House in Nishimikuni
by Arbol Design

| 14 comments
 

A garden snakes between the cedar-clad walls of this house in Osaka by Japanese architects Arbol Design (+ slideshow).

House in Nishimikuni by Arbol Design

Arbol Design chose to enclose the garden within the high walls that surround the property to keep the spaces out of view from tall apartment buildings close by.

House in Nishimikuni by Arbol Design

"There was concern about overlooking from the park and the apartments nearby, plus views within the site to the buildings outside," said the architects. "We solved it by encircling the entire house with a wall."

House in Nishimikuni by Arbol Design

Designed for a retired couple, the single-storey wooden home stands out from the rendered concrete multi-storey apartment blocks in the Nishimikuni district of central Osaka.

House in Nishimikuni by Arbol Design

The gravel garden planted with small trees winds around the bedroom at the front of the property, passes the dining room and tatami area then ends beside the bathroom at the back.

House in Nishimikuni by Arbol Design

Its path is broken by a small portion of corridor in the centre of the plot that connects the front section of the house to the rear. Large windows along the route flood the rooms with natural light and allow the foliage to be appreciated without venturing outside.

House in Nishimikuni by Arbol Design

The perimeter wall blocks all views of the neighbourhood so only the sky is visible from inside, though thin vertical slits allow glimpses beyond.

House in Nishimikuni by Arbol Design

The same cedar cladding used externally also covers the floor, while other indoor finishes are kept neutral. Entry to the home is through an inconspicuous door off the side of the partly covered front driveway.

House in Nishimikuni by Arbol Design

We've posted a couple of Japanese houses already this week. One features a staircase that folds around a double-height bookcase and another includes playground swings that can be hung inside or out.

Photos are by Yasunori Shimomura.

See more Japanese houses »
See more architecture and design in Osaka »

Keep reading for more information from the designers:


House in Nishimikuni

What are one-storied houses like in the centre of cities? The surroundings and privacy matter, or how to use the outer space of the house. We pursued simplicity and richness the most.

By decreasing the number of the rooms as much as possible, we made it possible to use rich materials in the spaces. Furthermore, take away unnecessary stories and let in the natural sunshine instead.

House in Nishimikuni by Arbol Design

This house is designed for a retired couple, proposing a new style of one-storied house located in the centre of Osaka city.

There was concern about overlooking from the park and the apartments nearby, plus views within the site to the buildings outside. We solved it by encircling the entire house with a wall.

House in Nishimikuni by Arbol Design
Floor plan - click for larger image and key

You could see a beautiful colour contrast in green from planting within the site and in blue from the sky. We created a S-shaped garden across the house so you could enjoy it anywhere, and it is as if you were in the forest watching a river running!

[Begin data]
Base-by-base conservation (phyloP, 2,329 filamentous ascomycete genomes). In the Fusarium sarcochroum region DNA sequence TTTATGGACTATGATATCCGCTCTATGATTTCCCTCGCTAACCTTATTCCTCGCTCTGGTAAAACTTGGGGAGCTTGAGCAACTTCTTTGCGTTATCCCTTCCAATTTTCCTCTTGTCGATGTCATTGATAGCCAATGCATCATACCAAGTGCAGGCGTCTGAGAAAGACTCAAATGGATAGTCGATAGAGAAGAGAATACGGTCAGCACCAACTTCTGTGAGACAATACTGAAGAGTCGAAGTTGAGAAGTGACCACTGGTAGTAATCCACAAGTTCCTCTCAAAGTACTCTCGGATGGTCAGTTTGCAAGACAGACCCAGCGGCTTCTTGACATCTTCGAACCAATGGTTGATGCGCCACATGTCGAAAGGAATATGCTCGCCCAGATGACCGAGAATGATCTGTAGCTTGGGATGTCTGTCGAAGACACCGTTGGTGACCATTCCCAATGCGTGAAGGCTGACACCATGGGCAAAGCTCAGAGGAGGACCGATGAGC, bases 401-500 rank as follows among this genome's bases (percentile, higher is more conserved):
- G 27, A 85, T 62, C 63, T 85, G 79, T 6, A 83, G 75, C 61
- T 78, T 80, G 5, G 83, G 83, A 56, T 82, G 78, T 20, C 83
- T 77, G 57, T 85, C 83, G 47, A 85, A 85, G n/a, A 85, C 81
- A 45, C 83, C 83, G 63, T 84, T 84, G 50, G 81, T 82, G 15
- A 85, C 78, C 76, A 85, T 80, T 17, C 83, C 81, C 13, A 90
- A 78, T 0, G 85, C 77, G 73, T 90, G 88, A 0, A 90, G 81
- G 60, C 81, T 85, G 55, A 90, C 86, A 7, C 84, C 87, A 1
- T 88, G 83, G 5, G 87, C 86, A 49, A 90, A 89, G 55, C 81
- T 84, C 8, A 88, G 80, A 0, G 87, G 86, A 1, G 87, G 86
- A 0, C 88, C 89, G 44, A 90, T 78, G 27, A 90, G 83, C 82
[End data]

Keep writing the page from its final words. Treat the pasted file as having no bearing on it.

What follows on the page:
This one-storey house surrounded with lined-up condominiums has created a new concept of richness, in the concept of not needing to be chained to thoughts about how large the ground space is, or how convenient it is.

  • cuneese pignolo

    Great house. Not manneristic, but serene and to the point.

  • aleks

    BRAVO. A very pleasant space.

  • pgvinh

    “Simplicity and richness”. I really like this project, especially when simplicity comes to life successfully.

  • Donkey

    A perfect hideaway amid such density.

  • http://www.facebook.com/chuck.anziulewicz Chuck Anziulewicz

    Just another example of why I love the Japanese architectural aesthetic so much. I want to live here.

  • Bed

    It’s great until you see the space heater or aircon box hanging off the wall. I mean, how could you miss it? The rest is so well considered I just don’t see why it wasn’t more integrated, and then at least don’t publish a photo of it.

    • Klapp

      Could have been rules or regulations as to why this particular model can’t be integrated. But I get your point.

  • http://cobaltdevelopments.ca/ Cobalt

    I love this house so much! Thank you for sharing this.

  • Don

    “I want to live here”. How long would you make it without a window? I know there are, but the view extends to some, what, 4 meters?

    Claustrophobic for me, but I can see there really aren’t too many options to make it any other way. Poor japanese.

    • Antônio Marcelino

      Claustrophobic? Where?

  • http://www.facebook.com/chuck.anziulewicz Chuck Anziulewicz

    “How long would you make it without a window?”

    I could make it. If it was necessary to see what was outside, I would either install a camera outside, or simply GO outside.

  • Liv

    It feels like a prison in centre parks.

    • mike

      Look at its site. I’m sure you’d love to live in a glass house and have the entire neighbourhood watching your every move.

  • Rae Claire

    I wonder that this piece of land is zoned for a single house in such a neighbourhood. Claustrophobia comes from staring at a high blank wall just a few feet away. Granted, that is preferable to trading glances with a neighbour.

    These folks could probably afford giant wall-size screens showing constant live (or recorded) streams of pleasant views.